Just a few weeks ago, it seemed like addressing our nation’s tax code was all but impossible this year, but openings for meaningful change have emerged. In the House, Ways and Means Chairman Dave Camp (R-Mich.) will begin a review this month of the expired tax credits, determining which may warrant permanency. In response, committee members are introducing bills addressing individual tax provisions, including a bill that would permanently secure the New Markets Tax Credit (NMTC).

The bipartisan New Markets Tax Credit Extension Act of 2014 was introduced on April 2 by Reps. Jim GerlachJames (Jim) GerlachFormer reps: Increase support to Ukraine to deter Russia With Trump and GOP Congress, job creators can go on offense Big names free to lobby in 2016 MORE (R-Pa.) and Richard Neal (D-Mass.). Reps. Pat Tiberi (R-Ohio), Charles Rangel (D-N.Y.), John Lewis (D-Ga.), Jim McDermottJim McDermottLobbying World Dem lawmaker: Israel's accusations start of 'war on the American government' Dem to Trump on House floor: ‘Stop tweeting’ MORE (D-Wash.), Earl BlumenauerEarl BlumenauerGOP chairman breaks with Trump on elephant trophy imports Live coverage: Day four of the Ways and Means GOP tax bill markup Live coverage: Day two of the Ways and Means GOP tax bill markup MORE (D-Ore.), Tom Reed (R-N.Y.) and Mike Kelly (R-Pa.) joined in co-sponsoring the legislation.

Federal investments in community development have fallen to the wayside, and many communities are having a difficult time getting back on track.  The NMTC has been helping these communities take the steps necessary to move forward, and H.R. 4365 would ensure they have the resources to get back up and running. For example, NMTC financing provided by Invest Detroit helped make Gateway Marketplace –the first major retail project within the City of Detroit in over 40 years—a reality. Along with helping create much-needed jobs for the city’s unemployed, this development is helping restore civic pride.  In rural Sumter, South Carolina, a new Continental Tire manufacturing facility was financed in part through the NMTC, bringing 1,600 new, living wage jobs—90 percent of which will be entry level—to a community plagued with low wages and an unemployment rate more than 1.5 times the national average.

A bipartisan effort since inception, the NMTC began as a collaboration between Democratic President Bill ClintonBill ClintonBill Clinton distributes relief supplies in Puerto Rico In Washington and Hollywood, principle is sad matter of timing Mika Brzezinski: Bill Clinton needs to apologize or stop talking MORE and Republican Speaker of the House Dennis Hastert to attract capital to low income communities. The NMTC provides private investors with a modest federal tax credit for investments made in businesses or economic development projects in census tracts where the poverty rate is at least 20 percent, or median family income does not exceed 80 percent of the area median. Since it was enacted, the NMTC has generated billions of dollars in private investments in revitalization projects and businesses that likely would never have received injections of patient capital otherwise. In fact, a survey conducted by the U.S. Government Accountability Office (GAO) found that 88 percent of NMTC investors would not have made their investments if not for the incentive of the Credit.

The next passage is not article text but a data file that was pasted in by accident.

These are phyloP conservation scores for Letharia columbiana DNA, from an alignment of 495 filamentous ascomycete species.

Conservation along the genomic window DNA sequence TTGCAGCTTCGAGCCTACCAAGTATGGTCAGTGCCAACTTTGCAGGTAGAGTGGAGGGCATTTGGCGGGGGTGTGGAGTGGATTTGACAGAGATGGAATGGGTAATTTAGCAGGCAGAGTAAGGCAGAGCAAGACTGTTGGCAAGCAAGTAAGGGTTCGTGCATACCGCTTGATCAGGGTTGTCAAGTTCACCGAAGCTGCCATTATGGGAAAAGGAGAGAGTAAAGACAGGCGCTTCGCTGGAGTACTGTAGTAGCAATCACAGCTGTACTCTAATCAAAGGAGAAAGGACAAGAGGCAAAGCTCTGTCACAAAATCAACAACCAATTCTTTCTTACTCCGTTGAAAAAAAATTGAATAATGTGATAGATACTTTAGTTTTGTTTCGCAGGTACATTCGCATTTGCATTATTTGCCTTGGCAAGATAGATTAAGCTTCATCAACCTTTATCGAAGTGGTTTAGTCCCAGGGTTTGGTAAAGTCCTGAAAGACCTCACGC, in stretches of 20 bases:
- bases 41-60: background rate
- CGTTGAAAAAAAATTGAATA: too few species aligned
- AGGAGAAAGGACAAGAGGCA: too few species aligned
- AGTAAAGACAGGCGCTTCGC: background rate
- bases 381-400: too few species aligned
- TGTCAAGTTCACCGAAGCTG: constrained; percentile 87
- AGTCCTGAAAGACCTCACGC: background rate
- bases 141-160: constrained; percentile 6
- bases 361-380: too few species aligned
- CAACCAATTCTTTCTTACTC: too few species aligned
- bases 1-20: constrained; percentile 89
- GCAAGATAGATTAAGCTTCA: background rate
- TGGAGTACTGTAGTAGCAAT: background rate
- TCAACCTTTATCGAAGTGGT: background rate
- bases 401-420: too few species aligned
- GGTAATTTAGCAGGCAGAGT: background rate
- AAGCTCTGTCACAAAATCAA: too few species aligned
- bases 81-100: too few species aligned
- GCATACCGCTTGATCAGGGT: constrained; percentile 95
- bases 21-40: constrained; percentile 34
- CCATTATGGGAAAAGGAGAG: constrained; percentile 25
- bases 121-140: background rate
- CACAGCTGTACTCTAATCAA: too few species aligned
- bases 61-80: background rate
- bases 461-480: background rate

Over the last decade, the NMTC has created more than 550,000 jobs in economically distressed rural and urban communities across the country. One of the unique attributes of the New Markets Tax Credit is its flexibility; the Credit empowers local leaders to choose projects that provide a broad community benefit in terms of job creation or added social services.

In October, Reps. Steve Stivers (R-Ohio) and Mike Michaud (D-Maine) initiated a letter to Chairman Camp and his colleague on Ways and Means, Ranking Member Sandy Levin (D-Mich.), in support of the expiring NMTC. Signed by 70 Republican and Democratic members of the House, the letter highlights the importance of the NMTC and the modest tax incentive it provides to encourage private sector investment in communities left out of the economic mainstream. Sens. Jay RockefellerJay RockefellerOvernight Tech: Trump nominates Dem to FCC | Facebook pulls suspected baseball gunman's pages | Uber board member resigns after sexist comment Trump nominates former FCC Dem for another term Obama to preserve torture report in presidential papers MORE (D-W.Va.) and Roy BluntRoy Dean BluntGOP senator: Capitol Hill's sexual harassment reporting protocol is 'totally inappropriate' Senate passes resolution requiring mandatory sexual harassment training Strange bedfellows on criminal justice reform could offer Trump a legislative win MORE (R-Mo.) also introduced a NMTC bill in the Senate last June. Moreover, with tax extender legislation being voted on in the Senate Finance Committee this week, it appears there may be a real shot at renewing this important financial tool in both houses of Congress. 

As discussions continue in the congressional tax-writing committees, people living, working to grow businesses and create jobs in hard-hit communities can breathe a little easier knowing there are champions in the House and Senate paving the way for the New Markets Tax Credit and, ultimately, the future prosperity of these underserved areas. We applaud Reps. Gerlach and Neal for their commitment, and hope their colleagues in Congress will follow their lead.

With three decades of community development policy experience, Rapoza serves as the national spokesperson for the New Markets Tax Credit Coalition, a national membership organization founded in 1998 to advocate on behalf of the NMTC program.